DR Congo

Statement on the meeting of the International Health Regulations (2005) Emergency Committee for Ebola virus disease in the Democratic Republic of the Congo on 12 February 2020

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The meeting of the Emergency Committee convened by the WHO Director-General under the International Health Regulations (IHR) (2005) to review the current Ebola virus disease (EVD) outbreak in the Democratic Republic of the Congo (DRC) took place on Wednesday, 12 February 2020, from 14:00 to 16:45 Geneva time (CEST).

Proceedings of the meeting

Members and advisors of the Emergency Committee were convened by teleconference.

The Secretariat welcomed the Committee and thanked them for their support. The meeting was turned over to the Chair, Dr Robert Steffen.

Dr Steffen also welcomed the Committee and gave the floor back to the Secretariat.

Representatives of WHO’s legal department and the department of compliance, risk management, and ethics briefed the Committee members on their roles and responsibilities.

Committee members were reminded of their duty of confidentiality and their responsibility to disclose personal, financial, or professional connections that might be seen to constitute a conflict of interest. Each member who was present was surveyed and no conflicts of interest were judged to be relevant to the meeting.

The Chair then reviewed the agenda for the meeting and introduced the presenters.

Presentations were made by representatives of the Ministry of Health of the Democratic Republic of the Congo (DRC), the WHO Secretariat, and the UN Ebola Emergency Response Coordinator.

The current situation in the DRC was reviewed. As of 10 February 2020, there were a total of 3431 cases, of which 3308 were confirmed and 123 were probable. 2253 persons have died (66%). Between 3 and 9 February 2020, three new confirmed cases were reported in Beni Health Zone, North Kivu. These three cases were already registered as contacts and two were under surveillance at the time of detection. More than 2000 contacts are being followed. There has been an increase in the number of security incidents in recent months.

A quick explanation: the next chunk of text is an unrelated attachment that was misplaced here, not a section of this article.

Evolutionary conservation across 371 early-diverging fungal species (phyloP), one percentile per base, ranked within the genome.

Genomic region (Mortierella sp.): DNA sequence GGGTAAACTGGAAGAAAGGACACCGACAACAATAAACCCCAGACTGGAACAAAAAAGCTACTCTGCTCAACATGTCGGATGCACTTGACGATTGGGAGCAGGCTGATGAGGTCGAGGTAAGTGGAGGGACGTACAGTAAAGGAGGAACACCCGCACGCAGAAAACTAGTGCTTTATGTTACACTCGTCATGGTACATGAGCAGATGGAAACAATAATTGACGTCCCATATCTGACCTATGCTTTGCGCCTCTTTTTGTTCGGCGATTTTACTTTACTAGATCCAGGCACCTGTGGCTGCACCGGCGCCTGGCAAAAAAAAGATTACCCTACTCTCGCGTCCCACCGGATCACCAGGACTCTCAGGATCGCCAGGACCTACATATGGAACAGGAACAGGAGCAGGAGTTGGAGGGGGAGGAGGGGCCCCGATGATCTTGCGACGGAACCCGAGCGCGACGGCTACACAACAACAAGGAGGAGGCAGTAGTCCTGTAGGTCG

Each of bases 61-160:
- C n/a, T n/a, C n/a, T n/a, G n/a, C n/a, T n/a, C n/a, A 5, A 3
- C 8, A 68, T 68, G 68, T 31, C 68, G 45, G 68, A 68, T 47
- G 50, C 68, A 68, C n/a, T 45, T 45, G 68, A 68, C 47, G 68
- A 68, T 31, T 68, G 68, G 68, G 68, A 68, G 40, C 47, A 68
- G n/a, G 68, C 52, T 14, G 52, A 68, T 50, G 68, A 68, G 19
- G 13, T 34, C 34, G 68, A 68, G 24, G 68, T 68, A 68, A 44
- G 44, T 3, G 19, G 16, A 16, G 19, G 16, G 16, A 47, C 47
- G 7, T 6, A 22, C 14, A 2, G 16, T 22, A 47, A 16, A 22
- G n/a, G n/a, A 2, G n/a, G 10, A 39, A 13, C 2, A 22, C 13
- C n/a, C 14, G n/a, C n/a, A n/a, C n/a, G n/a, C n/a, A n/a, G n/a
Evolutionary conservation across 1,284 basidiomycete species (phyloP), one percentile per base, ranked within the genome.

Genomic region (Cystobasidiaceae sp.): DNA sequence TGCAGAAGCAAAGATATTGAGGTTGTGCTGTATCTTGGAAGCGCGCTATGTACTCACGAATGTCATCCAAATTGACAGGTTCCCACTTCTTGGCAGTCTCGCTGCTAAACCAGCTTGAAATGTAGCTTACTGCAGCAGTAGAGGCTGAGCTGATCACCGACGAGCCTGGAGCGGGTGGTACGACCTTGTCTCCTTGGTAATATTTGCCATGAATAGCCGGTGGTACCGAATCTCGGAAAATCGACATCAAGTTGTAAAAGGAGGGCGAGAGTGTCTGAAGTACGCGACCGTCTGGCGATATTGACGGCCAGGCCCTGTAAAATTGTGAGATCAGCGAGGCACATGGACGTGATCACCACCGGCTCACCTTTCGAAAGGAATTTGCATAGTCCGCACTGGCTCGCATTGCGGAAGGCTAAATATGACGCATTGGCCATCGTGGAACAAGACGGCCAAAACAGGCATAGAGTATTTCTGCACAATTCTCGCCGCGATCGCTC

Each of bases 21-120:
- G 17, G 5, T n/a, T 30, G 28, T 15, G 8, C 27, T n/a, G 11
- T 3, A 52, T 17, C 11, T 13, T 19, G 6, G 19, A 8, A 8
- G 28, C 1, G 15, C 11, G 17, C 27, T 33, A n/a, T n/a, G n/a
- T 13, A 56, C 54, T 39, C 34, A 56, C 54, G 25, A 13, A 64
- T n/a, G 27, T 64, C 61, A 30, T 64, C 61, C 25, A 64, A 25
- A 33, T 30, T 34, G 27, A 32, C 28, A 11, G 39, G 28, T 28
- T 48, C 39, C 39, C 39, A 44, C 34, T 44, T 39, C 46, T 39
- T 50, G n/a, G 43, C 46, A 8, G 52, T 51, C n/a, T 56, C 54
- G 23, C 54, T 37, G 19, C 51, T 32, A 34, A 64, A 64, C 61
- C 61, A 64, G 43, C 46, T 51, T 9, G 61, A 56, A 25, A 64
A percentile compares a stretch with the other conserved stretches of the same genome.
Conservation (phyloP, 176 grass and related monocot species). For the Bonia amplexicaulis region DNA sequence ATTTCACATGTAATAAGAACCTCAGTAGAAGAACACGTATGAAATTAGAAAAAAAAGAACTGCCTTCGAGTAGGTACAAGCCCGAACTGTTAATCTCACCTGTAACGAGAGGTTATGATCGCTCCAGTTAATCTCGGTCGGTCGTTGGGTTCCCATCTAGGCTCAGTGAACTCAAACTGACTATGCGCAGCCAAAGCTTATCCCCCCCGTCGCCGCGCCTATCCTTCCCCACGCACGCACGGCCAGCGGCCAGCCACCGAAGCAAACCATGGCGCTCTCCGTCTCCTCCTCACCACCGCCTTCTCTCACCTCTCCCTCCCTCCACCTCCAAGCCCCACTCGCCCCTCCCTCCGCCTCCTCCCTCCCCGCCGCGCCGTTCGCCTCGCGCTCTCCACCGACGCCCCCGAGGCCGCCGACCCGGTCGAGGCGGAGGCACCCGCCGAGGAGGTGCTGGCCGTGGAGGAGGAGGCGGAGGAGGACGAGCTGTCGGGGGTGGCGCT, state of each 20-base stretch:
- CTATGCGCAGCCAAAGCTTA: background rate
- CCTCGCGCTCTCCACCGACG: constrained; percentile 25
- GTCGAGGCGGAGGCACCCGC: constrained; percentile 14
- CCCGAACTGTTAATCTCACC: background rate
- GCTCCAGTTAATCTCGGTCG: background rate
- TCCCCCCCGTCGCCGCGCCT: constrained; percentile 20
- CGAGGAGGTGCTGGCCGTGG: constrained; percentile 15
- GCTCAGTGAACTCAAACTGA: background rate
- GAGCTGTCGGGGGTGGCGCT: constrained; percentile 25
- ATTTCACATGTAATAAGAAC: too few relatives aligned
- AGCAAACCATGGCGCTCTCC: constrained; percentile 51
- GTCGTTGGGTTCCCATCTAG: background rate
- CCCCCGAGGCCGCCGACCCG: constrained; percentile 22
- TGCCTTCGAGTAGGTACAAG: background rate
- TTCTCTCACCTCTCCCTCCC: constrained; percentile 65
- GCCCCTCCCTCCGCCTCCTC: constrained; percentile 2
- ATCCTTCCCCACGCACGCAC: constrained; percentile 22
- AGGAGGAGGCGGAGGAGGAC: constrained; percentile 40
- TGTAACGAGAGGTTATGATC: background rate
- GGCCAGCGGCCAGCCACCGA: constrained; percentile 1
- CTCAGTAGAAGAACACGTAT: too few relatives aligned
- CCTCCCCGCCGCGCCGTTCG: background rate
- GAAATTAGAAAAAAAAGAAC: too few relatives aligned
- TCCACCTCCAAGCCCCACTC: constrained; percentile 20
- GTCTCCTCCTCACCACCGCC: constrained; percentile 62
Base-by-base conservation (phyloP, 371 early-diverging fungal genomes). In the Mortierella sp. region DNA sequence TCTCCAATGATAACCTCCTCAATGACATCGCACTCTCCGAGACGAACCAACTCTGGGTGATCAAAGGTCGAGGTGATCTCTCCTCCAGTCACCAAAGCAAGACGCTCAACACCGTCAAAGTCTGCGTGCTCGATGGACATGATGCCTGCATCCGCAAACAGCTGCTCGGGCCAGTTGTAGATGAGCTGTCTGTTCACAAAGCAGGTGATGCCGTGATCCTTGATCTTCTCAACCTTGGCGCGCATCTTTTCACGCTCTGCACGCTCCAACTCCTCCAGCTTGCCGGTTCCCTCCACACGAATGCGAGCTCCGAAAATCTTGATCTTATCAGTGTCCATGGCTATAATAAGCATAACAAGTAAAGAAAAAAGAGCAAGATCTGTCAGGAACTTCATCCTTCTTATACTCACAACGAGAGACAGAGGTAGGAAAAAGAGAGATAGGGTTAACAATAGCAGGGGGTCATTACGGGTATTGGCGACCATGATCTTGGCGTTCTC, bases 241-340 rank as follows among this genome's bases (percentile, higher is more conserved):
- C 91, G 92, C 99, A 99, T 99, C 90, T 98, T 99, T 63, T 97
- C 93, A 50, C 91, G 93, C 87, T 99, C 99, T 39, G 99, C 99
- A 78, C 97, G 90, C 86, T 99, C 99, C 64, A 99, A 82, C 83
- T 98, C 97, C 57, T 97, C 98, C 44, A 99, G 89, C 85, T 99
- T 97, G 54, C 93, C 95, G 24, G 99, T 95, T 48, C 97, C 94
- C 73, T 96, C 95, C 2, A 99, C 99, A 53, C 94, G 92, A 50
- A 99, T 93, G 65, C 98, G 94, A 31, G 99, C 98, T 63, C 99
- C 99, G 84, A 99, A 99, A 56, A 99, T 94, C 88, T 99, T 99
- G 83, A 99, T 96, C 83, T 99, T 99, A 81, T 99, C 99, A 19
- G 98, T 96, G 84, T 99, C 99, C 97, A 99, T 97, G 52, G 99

Challenges that remain include: strengthening of community acceptance for full commitment to response measures; protection of personnel at strategic health checkpoints; improvement of infection prevention and control practices in health facilities; strengthening of the local health system; and comprehensive treatment and support for patients in recovery.

The WHO Secretariat gave an overview of the epidemiological situation, which shows an overall encouraging trend in case incidence and geographic spread. It was noted that sustaining this progress depends on the security situation and control of the well-known drivers of transmission, particularly in traditional health facilities, and on continued trust and communication with the community.

A risk communication and community engagement programme has been developed, as has an EVD survivors programme. It is critical to ensure the long-term sustainability of these two initiatives.

The situation in countries neighbouring DRC was reviewed, as was preparedness in nonaffected areas of DRC. An EVD operational readiness standardized approach has been implemented in 9 priority countries. More than 2400 alerts have been investigated, and more than 14,600 health workers have been vaccinated.

The UN Ebola Emergency Response Coordinator gave a brief report on operational support, focused on security challenges and preparations for any resurgence of disease.

Context and Discussion

The Committee noted a great deal of progress in the situation since its last meeting and commended the response, under the leadership of the DRC Ministry of Health and the multisectoral coordination commission established in July 2019. Support provided by WHO, UN agencies, nongovernmental organizations and other partners has also contributed to limiting the spread and impact of this virus in a difficult context. An increase in the number of alerts was attributed to strong and proactive community surveillance.

Conclusions and Advice

It was the unanimous view of the Committee that this event still constitutes a public health emergency of international concern (PHEIC) under the IHR (2005).

The Committee acknowledged the revised risk assessment, which puts the risk now as high at national and regional levels, and low at the global level.